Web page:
Performing innovative scientific research, communicating that research to the public, and educating future scientists to do the same are the three cornerstones for advancing science education. As our climate continues to rapidly change it becomes crucial that undergraduate science education in the United States train the next generation of STEM scientists to conduct innovative research to meet these challenges, and to produce a scientifically literate public who can understand important scientific issues. Recent reports suggest that neither goal is being attained in full, and that declining enrollments in STEM disciplines over the next decade will lead to a decline in STEM scientists nationwide. A related concern is how we, as educators, develop the undergraduate students who do choose to enter STEM disciplines and follow in our footsteps.
The current paradigm of undergraduate science education is not optimized to reach these three goals. Research, education, and outreach are rarely taught in an integrated fashion creating large gaps between these fields. Why create artificial distinctions, and why delay training in the methods of outreach and teaching? Science is more than gaining field or laboratory experience and skills – it is asking scientific questions, communicating scientific results to the wider public, and educating the next generation of scientists to do the same.
To address these concerns and seed a cultural change in STEM education that places early, consistent, and simultaneous emphasis on science research, science communication, and science education, the BURECS program will engage a cohort of 15-20 first-year students annually from three colleges at Boston University: the College of Arts and Sciences, the College of Communication, and the School of Education. The interdisciplinary team of students will work together with faculty advisors and student mentors throughout the year-and-a-half long program that is designed to use climate-change research as a catalyst to link STEM research with science communication and science education.
There are four components to the program: a university-wide seminar series on climate change; a hands-on laboratory course in BU’s Experimental Permafrost Lab; a summer internship program, and fieldwork in Antarctica - either through direct deployment to the Transantarctic Mountains or through real-time, virtual fieldwork in BU’s Digital Image Analysis Lab – the latter component is analogous to NASA’s mission control room during the Apollo Program.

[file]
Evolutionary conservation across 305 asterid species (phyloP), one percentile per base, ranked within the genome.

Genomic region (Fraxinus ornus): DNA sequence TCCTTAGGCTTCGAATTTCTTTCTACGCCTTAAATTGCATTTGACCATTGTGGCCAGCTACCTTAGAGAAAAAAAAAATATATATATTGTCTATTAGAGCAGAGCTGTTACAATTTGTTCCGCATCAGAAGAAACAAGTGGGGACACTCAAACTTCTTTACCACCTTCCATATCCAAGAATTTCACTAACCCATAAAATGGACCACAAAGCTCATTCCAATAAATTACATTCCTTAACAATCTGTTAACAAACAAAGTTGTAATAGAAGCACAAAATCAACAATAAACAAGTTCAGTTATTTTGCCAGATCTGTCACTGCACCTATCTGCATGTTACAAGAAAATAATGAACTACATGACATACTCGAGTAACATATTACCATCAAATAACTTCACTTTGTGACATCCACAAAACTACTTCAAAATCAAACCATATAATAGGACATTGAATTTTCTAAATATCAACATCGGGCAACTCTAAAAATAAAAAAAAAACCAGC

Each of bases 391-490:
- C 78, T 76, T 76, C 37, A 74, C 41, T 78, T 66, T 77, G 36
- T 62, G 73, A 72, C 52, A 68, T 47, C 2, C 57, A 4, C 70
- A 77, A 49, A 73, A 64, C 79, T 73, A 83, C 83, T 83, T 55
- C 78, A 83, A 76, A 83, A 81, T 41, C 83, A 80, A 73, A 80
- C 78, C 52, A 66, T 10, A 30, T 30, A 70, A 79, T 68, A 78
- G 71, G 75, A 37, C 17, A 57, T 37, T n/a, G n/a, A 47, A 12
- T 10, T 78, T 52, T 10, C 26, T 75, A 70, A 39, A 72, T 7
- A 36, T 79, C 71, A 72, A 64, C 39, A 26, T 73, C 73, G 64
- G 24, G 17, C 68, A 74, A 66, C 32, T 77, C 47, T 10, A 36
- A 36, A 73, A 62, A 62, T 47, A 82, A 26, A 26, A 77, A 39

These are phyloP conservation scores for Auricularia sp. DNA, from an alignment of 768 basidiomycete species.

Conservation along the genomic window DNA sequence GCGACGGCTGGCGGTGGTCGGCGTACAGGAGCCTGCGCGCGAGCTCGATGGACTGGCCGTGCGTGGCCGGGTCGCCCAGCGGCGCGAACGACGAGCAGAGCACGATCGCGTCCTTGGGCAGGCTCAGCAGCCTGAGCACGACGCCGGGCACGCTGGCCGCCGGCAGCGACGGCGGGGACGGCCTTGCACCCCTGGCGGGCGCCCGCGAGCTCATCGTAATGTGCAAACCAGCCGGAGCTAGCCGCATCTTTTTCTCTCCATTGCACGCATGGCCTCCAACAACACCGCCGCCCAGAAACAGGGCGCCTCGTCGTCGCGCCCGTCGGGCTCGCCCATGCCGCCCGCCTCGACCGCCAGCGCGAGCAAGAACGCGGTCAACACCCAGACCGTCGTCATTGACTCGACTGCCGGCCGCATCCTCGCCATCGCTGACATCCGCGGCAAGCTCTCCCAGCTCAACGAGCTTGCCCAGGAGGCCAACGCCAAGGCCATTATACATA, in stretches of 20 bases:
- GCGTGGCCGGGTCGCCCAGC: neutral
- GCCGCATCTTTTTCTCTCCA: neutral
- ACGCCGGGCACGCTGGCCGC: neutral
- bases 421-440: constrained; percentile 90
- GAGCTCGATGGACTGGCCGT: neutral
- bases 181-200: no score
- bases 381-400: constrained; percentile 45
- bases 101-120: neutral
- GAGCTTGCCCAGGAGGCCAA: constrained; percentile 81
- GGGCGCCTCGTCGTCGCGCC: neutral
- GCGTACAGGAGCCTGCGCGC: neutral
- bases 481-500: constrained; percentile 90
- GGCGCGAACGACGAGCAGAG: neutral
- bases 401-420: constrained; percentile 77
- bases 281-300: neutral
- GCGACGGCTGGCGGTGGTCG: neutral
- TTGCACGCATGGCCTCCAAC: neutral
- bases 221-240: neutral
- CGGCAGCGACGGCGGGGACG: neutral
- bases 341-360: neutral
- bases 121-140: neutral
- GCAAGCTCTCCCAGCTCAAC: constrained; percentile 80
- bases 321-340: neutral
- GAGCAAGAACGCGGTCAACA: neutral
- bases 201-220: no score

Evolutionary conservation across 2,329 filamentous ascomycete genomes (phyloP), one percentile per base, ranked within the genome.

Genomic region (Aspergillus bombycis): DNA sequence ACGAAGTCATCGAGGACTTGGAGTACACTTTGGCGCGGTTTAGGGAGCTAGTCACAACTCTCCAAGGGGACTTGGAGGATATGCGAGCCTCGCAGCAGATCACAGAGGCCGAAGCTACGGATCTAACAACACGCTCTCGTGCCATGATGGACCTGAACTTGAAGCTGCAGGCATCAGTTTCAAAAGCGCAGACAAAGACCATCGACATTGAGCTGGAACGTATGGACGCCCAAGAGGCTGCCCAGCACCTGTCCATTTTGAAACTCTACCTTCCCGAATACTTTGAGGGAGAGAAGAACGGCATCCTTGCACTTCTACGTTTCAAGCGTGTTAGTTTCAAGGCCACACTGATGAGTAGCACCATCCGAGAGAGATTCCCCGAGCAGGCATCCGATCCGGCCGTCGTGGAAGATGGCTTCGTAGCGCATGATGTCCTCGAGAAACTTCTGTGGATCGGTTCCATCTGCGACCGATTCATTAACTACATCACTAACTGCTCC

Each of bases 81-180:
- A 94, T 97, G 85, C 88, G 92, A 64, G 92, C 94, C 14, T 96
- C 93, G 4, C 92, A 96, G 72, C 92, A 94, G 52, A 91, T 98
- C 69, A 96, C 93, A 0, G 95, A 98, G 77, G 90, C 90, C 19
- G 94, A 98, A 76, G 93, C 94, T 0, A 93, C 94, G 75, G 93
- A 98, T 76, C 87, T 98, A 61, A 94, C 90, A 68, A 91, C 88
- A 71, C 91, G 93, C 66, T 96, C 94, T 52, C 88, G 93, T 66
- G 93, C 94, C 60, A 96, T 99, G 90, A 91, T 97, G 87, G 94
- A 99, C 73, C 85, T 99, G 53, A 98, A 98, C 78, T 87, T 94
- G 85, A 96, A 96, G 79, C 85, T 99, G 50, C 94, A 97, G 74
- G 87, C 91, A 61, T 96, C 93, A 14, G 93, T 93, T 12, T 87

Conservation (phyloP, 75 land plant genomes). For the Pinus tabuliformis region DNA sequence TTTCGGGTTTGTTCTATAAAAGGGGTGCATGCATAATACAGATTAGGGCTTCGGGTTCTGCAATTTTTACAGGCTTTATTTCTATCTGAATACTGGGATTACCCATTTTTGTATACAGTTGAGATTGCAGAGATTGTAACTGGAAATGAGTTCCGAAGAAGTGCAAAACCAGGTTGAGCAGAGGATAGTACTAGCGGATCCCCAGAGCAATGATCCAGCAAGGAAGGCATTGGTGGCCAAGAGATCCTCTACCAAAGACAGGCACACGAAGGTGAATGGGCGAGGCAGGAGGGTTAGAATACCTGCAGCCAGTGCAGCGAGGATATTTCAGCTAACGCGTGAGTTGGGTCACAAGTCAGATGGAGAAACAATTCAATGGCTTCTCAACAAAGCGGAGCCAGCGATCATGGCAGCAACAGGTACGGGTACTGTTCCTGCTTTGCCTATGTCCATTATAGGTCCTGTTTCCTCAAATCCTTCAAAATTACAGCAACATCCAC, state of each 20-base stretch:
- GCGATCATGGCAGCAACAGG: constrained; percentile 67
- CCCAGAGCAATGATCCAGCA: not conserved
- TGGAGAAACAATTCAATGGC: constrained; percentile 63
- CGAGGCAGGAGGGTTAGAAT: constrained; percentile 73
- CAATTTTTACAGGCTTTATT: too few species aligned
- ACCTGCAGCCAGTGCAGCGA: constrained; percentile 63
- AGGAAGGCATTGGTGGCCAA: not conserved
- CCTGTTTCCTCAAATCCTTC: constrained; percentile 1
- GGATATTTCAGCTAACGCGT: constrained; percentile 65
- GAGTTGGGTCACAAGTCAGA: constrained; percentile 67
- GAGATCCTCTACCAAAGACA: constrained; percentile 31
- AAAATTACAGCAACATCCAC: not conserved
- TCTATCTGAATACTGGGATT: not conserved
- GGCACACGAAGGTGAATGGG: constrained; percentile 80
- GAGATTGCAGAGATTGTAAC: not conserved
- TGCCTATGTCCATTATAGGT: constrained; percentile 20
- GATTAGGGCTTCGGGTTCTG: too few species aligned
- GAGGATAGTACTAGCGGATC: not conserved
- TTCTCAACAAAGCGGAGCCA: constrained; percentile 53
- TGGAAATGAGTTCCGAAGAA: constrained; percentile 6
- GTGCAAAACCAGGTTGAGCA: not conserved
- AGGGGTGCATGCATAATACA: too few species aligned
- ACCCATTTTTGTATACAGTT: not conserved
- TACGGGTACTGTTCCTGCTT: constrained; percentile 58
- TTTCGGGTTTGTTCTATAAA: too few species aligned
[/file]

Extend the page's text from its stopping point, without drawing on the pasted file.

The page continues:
The fall seminar series is designed to highlight STEM research in climate science, but it also includes lectures from specialists in science communication and science education. The students read materials before each lecture, deconstruct the lectures via videotape, and then visit the labs of each speaker. They also may intern with any of the speakers during the summer months.
The spring laboratory course contains three modules. In the science module, students build stem skills by conducting experiments on geological samples from Antarctica. In the communication module, students develop skills in media production and writing, and create outreach products that translate their experimental findings into products understandable to the general public. Then in the education module, middle-school teachers come to the lab and, together with the students, translate the experimental results into workable lesson plans. The students then travel to participating schools and help administer the lessons.
The students further what they have learned in the seminar series and hands-on laboratory courses by participating in summer internship opportunities. Students can build relationships with professionals from affiliated schools, companies, and organizations that best suit their interests.
The expedition to Antarctica, whether virtual or real, is an exciting element of the program. Students interested in atmospheric evolution might find themselves drilling into ancient buried ice and analyzing gas bubbles back in the lab. Those with a more biological bent might wish to examine terrestrial evidence for tundra extinction 14 million years ago. No matter the project, the students will use a vast array of scientific instruments and techniques, including ground penetrating radar, LiDAR terrain analyses, time lapse imaging, strain analysis, and so on. In using these techniques, and in developing STEM skills, the students experience the full integration of technology, spatial reasoning, problem solving, and application of geological concepts to real-world problems.
The mission control team back at BU plays an equally important role in this research. Because these students have access to real-time satellite imagery in BU's Digital Image Analysis Lab, they can help the field team in Antarctica by assisting with sampling strategy, plan locations for field traverses, and highlight key areas to avoid or visit based on seasonal snow cover. Importantly, they will also analyze raw data, returning to the field team finished products for subsequent analysis and discussion in the field.
All student HHMI researchers gather in the late Fall to share ideas and results, discuss research opportunities, and plan for new pathways in climate change research.